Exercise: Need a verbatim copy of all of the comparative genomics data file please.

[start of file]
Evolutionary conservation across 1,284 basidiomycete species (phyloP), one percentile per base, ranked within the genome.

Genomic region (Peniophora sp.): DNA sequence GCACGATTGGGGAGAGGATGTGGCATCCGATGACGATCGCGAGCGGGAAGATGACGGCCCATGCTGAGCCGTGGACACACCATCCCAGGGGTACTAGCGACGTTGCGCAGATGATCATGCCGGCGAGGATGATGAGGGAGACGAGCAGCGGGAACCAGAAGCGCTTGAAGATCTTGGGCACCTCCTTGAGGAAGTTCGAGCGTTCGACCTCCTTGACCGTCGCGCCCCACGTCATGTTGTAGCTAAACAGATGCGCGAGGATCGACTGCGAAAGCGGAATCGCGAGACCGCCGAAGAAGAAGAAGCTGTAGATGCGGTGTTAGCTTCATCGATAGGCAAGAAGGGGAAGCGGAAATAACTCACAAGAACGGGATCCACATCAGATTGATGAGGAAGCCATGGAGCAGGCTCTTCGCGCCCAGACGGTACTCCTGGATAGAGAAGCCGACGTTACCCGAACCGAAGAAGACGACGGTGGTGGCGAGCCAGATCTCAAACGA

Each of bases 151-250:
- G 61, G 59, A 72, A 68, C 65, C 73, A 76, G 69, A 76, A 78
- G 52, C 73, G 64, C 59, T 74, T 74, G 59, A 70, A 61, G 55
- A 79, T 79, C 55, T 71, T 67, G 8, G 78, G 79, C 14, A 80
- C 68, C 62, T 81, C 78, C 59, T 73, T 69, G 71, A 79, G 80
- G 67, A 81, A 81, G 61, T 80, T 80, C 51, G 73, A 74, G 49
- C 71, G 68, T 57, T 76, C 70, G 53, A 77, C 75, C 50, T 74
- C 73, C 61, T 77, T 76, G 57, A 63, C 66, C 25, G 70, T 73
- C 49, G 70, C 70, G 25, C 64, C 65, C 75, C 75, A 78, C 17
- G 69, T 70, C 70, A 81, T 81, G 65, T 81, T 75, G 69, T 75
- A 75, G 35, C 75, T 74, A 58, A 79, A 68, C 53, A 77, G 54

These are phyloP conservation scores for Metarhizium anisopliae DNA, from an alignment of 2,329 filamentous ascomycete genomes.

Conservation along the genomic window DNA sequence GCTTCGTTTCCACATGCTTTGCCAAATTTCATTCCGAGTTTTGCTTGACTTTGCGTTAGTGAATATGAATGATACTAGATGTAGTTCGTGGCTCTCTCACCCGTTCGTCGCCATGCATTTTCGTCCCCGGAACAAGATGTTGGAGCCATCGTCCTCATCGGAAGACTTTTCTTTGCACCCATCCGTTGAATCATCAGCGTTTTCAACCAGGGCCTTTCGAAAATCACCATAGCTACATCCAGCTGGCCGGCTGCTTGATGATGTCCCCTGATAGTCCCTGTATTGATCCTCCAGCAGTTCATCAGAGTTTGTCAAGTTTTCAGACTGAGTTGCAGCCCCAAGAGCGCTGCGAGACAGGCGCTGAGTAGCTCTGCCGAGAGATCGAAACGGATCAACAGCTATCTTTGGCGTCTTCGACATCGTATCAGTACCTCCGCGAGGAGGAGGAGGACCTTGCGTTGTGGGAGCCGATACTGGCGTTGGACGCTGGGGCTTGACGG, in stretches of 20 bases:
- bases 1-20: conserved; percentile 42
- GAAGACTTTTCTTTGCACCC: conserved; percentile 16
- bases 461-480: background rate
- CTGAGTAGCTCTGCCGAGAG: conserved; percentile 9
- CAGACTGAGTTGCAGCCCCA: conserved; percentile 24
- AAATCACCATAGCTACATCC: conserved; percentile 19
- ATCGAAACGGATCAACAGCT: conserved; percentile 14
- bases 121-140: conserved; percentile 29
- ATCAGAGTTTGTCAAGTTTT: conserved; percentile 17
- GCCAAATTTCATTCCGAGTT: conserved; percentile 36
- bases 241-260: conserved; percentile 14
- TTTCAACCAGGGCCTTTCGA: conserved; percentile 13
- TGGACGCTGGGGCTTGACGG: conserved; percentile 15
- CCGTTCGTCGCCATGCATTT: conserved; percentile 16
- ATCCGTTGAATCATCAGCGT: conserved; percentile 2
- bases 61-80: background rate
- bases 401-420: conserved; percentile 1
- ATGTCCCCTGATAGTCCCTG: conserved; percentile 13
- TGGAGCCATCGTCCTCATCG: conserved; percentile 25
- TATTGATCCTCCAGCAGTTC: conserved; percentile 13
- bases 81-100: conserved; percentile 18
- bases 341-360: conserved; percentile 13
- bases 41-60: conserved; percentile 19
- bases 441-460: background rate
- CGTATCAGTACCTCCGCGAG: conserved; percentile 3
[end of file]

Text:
Evolutionary conservation across 1,284 basidiomycete species (phyloP), one percentile per base, ranked within the genome.

Genomic region (Peniophora sp.): DNA sequence GCACGATTGGGGAGAGGATGTGGCATCCGATGACGATCGCGAGCGGGAAGATGACGGCCCATGCTGAGCCGTGGACACACCATCCCAGGGGTACTAGCGACGTTGCGCAGATGATCATGCCGGCGAGGATGATGAGGGAGACGAGCAGCGGGAACCAGAAGCGCTTGAAGATCTTGGGCACCTCCTTGAGGAAGTTCGAGCGTTCGACCTCCTTGACCGTCGCGCCCCACGTCATGTTGTAGCTAAACAGATGCGCGAGGATCGACTGCGAAAGCGGAATCGCGAGACCGCCGAAGAAGAAGAAGCTGTAGATGCGGTGTTAGCTTCATCGATAGGCAAGAAGGGGAAGCGGAAATAACTCACAAGAACGGGATCCACATCAGATTGATGAGGAAGCCATGGAGCAGGCTCTTCGCGCCCAGACGGTACTCCTGGATAGAGAAGCCGACGTTACCCGAACCGAAGAAGACGACGGTGGTGGCGAGCCAGATCTCAAACGA

Each of bases 151-250:
- G 61, G 59, A 72, A 68, C 65, C 73, A 76, G 69, A 76, A 78
- G 52, C 73, G 64, C 59, T 74, T 74, G 59, A 70, A 61, G 55
- A 79, T 79, C 55, T 71, T 67, G 8, G 78, G 79, C 14, A 80
- C 68, C 62, T 81, C 78, C 59, T 73, T 69, G 71, A 79, G 80
- G 67, A 81, A 81, G 61, T 80, T 80, C 51, G 73, A 74, G 49
- C 71, G 68, T 57, T 76, C 70, G 53, A 77, C 75, C 50, T 74
- C 73, C 61, T 77, T 76, G 57, A 63, C 66, C 25, G 70, T 73
- C 49, G 70, C 70, G 25, C 64, C 65, C 75, C 75, A 78, C 17
- G 69, T 70, C 70, A 81, T 81, G 65, T 81, T 75, G 69, T 75
- A 75, G 35, C 75, T 74, A 58, A 79, A 68, C 53, A 77, G 54

These are phyloP conservation scores for Metarhizium anisopliae DNA, from an alignment of 2,329 filamentous ascomycete genomes.

Conservation along the genomic window DNA sequence GCTTCGTTTCCACATGCTTTGCCAAATTTCATTCCGAGTTTTGCTTGACTTTGCGTTAGTGAATATGAATGATACTAGATGTAGTTCGTGGCTCTCTCACCCGTTCGTCGCCATGCATTTTCGTCCCCGGAACAAGATGTTGGAGCCATCGTCCTCATCGGAAGACTTTTCTTTGCACCCATCCGTTGAATCATCAGCGTTTTCAACCAGGGCCTTTCGAAAATCACCATAGCTACATCCAGCTGGCCGGCTGCTTGATGATGTCCCCTGATAGTCCCTGTATTGATCCTCCAGCAGTTCATCAGAGTTTGTCAAGTTTTCAGACTGAGTTGCAGCCCCAAGAGCGCTGCGAGACAGGCGCTGAGTAGCTCTGCCGAGAGATCGAAACGGATCAACAGCTATCTTTGGCGTCTTCGACATCGTATCAGTACCTCCGCGAGGAGGAGGAGGACCTTGCGTTGTGGGAGCCGATACTGGCGTTGGACGCTGGGGCTTGACGG, in stretches of 20 bases:
- bases 1-20: conserved; percentile 42
- GAAGACTTTTCTTTGCACCC: conserved; percentile 16
- bases 461-480: background rate
- CTGAGTAGCTCTGCCGAGAG: conserved; percentile 9
- CAGACTGAGTTGCAGCCCCA: conserved; percentile 24
- AAATCACCATAGCTACATCC: conserved; percentile 19
- ATCGAAACGGATCAACAGCT: conserved; percentile 14
- bases 121-140: conserved; percentile 29
- ATCAGAGTTTGTCAAGTTTT: conserved; percentile 17
- GCCAAATTTCATTCCGAGTT: conserved; percentile 36
- bases 241-260: conserved; percentile 14
- TTTCAACCAGGGCCTTTCGA: conserved; percentile 13
- TGGACGCTGGGGCTTGACGG: conserved; percentile 15
- CCGTTCGTCGCCATGCATTT: conserved; percentile 16
- ATCCGTTGAATCATCAGCGT: conserved; percentile 2
- bases 61-80: background rate
- bases 401-420: conserved; percentile 1
- ATGTCCCCTGATAGTCCCTG: conserved; percentile 13
- TGGAGCCATCGTCCTCATCG: conserved; percentile 25
- TATTGATCCTCCAGCAGTTC: conserved; percentile 13
- bases 81-100: conserved; percentile 18
- bases 341-360: conserved; percentile 13
- bases 41-60: conserved; percentile 19
- bases 441-460: background rate
- CGTATCAGTACCTCCGCGAG: conserved; percentile 3